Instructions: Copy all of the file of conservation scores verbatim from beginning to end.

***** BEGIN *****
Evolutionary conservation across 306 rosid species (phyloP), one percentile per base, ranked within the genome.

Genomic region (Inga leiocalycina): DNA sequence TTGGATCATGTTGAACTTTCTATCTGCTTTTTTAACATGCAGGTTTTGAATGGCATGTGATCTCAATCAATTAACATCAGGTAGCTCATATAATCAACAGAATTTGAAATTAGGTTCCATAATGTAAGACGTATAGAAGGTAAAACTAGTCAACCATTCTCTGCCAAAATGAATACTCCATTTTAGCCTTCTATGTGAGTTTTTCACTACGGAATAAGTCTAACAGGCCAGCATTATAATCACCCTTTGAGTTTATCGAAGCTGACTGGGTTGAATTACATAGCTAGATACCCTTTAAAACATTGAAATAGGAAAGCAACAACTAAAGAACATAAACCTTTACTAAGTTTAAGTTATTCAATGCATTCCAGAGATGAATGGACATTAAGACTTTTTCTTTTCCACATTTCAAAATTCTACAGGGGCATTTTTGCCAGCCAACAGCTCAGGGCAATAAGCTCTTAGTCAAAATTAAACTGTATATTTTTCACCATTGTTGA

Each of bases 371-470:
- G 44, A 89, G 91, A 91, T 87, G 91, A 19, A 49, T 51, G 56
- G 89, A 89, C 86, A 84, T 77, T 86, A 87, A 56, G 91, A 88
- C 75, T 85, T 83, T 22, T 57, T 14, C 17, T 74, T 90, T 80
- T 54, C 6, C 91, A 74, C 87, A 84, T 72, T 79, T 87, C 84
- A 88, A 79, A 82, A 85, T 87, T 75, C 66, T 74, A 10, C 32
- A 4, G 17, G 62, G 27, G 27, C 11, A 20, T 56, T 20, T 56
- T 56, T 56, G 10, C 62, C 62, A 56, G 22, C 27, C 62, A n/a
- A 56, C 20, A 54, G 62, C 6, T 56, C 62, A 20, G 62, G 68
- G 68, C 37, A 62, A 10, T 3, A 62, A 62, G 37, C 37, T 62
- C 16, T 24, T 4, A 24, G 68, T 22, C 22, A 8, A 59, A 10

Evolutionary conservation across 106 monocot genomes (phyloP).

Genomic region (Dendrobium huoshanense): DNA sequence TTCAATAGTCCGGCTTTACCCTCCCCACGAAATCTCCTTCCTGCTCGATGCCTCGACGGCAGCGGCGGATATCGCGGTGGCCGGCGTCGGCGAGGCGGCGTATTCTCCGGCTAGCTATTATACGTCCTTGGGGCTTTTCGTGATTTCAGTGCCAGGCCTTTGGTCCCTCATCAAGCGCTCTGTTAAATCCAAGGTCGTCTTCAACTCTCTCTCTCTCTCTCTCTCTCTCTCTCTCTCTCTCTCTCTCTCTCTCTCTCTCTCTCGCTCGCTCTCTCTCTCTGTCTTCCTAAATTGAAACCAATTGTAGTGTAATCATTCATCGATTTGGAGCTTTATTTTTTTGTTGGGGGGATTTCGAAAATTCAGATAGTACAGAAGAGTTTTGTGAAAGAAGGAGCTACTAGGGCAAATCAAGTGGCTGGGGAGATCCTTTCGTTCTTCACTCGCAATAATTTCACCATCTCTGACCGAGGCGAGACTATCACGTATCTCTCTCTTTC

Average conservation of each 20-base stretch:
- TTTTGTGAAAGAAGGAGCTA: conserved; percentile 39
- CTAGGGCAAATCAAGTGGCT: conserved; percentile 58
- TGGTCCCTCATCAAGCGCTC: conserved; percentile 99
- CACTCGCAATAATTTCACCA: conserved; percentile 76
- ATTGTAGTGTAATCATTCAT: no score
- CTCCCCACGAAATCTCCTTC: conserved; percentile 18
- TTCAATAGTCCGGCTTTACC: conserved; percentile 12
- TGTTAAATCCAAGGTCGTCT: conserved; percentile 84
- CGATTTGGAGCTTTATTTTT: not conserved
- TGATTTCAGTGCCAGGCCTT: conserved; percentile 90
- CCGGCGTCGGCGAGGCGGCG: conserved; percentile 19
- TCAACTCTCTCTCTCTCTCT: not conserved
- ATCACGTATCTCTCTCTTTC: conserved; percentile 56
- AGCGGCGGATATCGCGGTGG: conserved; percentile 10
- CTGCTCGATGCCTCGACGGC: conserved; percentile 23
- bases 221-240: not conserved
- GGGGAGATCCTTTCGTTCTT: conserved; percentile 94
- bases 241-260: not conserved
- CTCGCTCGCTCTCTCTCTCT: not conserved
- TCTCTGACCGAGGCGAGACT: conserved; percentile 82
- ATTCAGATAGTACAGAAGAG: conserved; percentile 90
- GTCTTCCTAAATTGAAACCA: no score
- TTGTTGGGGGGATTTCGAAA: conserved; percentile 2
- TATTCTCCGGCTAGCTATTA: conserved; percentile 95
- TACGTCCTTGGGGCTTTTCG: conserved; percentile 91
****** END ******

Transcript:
Evolutionary conservation across 306 rosid species (phyloP), one percentile per base, ranked within the genome.

Genomic region (Inga leiocalycina): DNA sequence TTGGATCATGTTGAACTTTCTATCTGCTTTTTTAACATGCAGGTTTTGAATGGCATGTGATCTCAATCAATTAACATCAGGTAGCTCATATAATCAACAGAATTTGAAATTAGGTTCCATAATGTAAGACGTATAGAAGGTAAAACTAGTCAACCATTCTCTGCCAAAATGAATACTCCATTTTAGCCTTCTATGTGAGTTTTTCACTACGGAATAAGTCTAACAGGCCAGCATTATAATCACCCTTTGAGTTTATCGAAGCTGACTGGGTTGAATTACATAGCTAGATACCCTTTAAAACATTGAAATAGGAAAGCAACAACTAAAGAACATAAACCTTTACTAAGTTTAAGTTATTCAATGCATTCCAGAGATGAATGGACATTAAGACTTTTTCTTTTCCACATTTCAAAATTCTACAGGGGCATTTTTGCCAGCCAACAGCTCAGGGCAATAAGCTCTTAGTCAAAATTAAACTGTATATTTTTCACCATTGTTGA

Each of bases 371-470:
- G 44, A 89, G 91, A 91, T 87, G 91, A 19, A 49, T 51, G 56
- G 89, A 89, C 86, A 84, T 77, T 86, A 87, A 56, G 91, A 88
- C 75, T 85, T 83, T 22, T 57, T 14, C 17, T 74, T 90, T 80
- T 54, C 6, C 91, A 74, C 87, A 84, T 72, T 79, T 87, C 84
- A 88, A 79, A 82, A 85, T 87, T 75, C 66, T 74, A 10, C 32
- A 4, G 17, G 62, G 27, G 27, C 11, A 20, T 56, T 20, T 56
- T 56, T 56, G 10, C 62, C 62, A 56, G 22, C 27, C 62, A n/a
- A 56, C 20, A 54, G 62, C 6, T 56, C 62, A 20, G 62, G 68
- G 68, C 37, A 62, A 10, T 3, A 62, A 62, G 37, C 37, T 62
- C 16, T 24, T 4, A 24, G 68, T 22, C 22, A 8, A 59, A 10

Evolutionary conservation across 106 monocot genomes (phyloP).

Genomic region (Dendrobium huoshanense): DNA sequence TTCAATAGTCCGGCTTTACCCTCCCCACGAAATCTCCTTCCTGCTCGATGCCTCGACGGCAGCGGCGGATATCGCGGTGGCCGGCGTCGGCGAGGCGGCGTATTCTCCGGCTAGCTATTATACGTCCTTGGGGCTTTTCGTGATTTCAGTGCCAGGCCTTTGGTCCCTCATCAAGCGCTCTGTTAAATCCAAGGTCGTCTTCAACTCTCTCTCTCTCTCTCTCTCTCTCTCTCTCTCTCTCTCTCTCTCTCTCTCTCTCTCTCGCTCGCTCTCTCTCTCTGTCTTCCTAAATTGAAACCAATTGTAGTGTAATCATTCATCGATTTGGAGCTTTATTTTTTTGTTGGGGGGATTTCGAAAATTCAGATAGTACAGAAGAGTTTTGTGAAAGAAGGAGCTACTAGGGCAAATCAAGTGGCTGGGGAGATCCTTTCGTTCTTCACTCGCAATAATTTCACCATCTCTGACCGAGGCGAGACTATCACGTATCTCTCTCTTTC

Average conservation of each 20-base stretch:
- TTTTGTGAAAGAAGGAGCTA: conserved; percentile 39
- CTAGGGCAAATCAAGTGGCT: conserved; percentile 58
- TGGTCCCTCATCAAGCGCTC: conserved; percentile 99
- CACTCGCAATAATTTCACCA: conserved; percentile 76
- ATTGTAGTGTAATCATTCAT: no score
- CTCCCCACGAAATCTCCTTC: conserved; percentile 18
- TTCAATAGTCCGGCTTTACC: conserved; percentile 12
- TGTTAAATCCAAGGTCGTCT: conserved; percentile 84
- CGATTTGGAGCTTTATTTTT: not conserved
- TGATTTCAGTGCCAGGCCTT: conserved; percentile 90
- CCGGCGTCGGCGAGGCGGCG: conserved; percentile 19
- TCAACTCTCTCTCTCTCTCT: not conserved
- ATCACGTATCTCTCTCTTTC: conserved; percentile 56
- AGCGGCGGATATCGCGGTGG: conserved; percentile 10
- CTGCTCGATGCCTCGACGGC: conserved; percentile 23
- bases 221-240: not conserved
- GGGGAGATCCTTTCGTTCTT: conserved; percentile 94
- bases 241-260: not conserved
- CTCGCTCGCTCTCTCTCTCT: not conserved
- TCTCTGACCGAGGCGAGACT: conserved; percentile 82
- ATTCAGATAGTACAGAAGAG: conserved; percentile 90
- GTCTTCCTAAATTGAAACCA: no score
- TTGTTGGGGGGATTTCGAAA: conserved; percentile 2
- TATTCTCCGGCTAGCTATTA: conserved; percentile 95
- TACGTCCTTGGGGCTTTTCG: conserved; percentile 91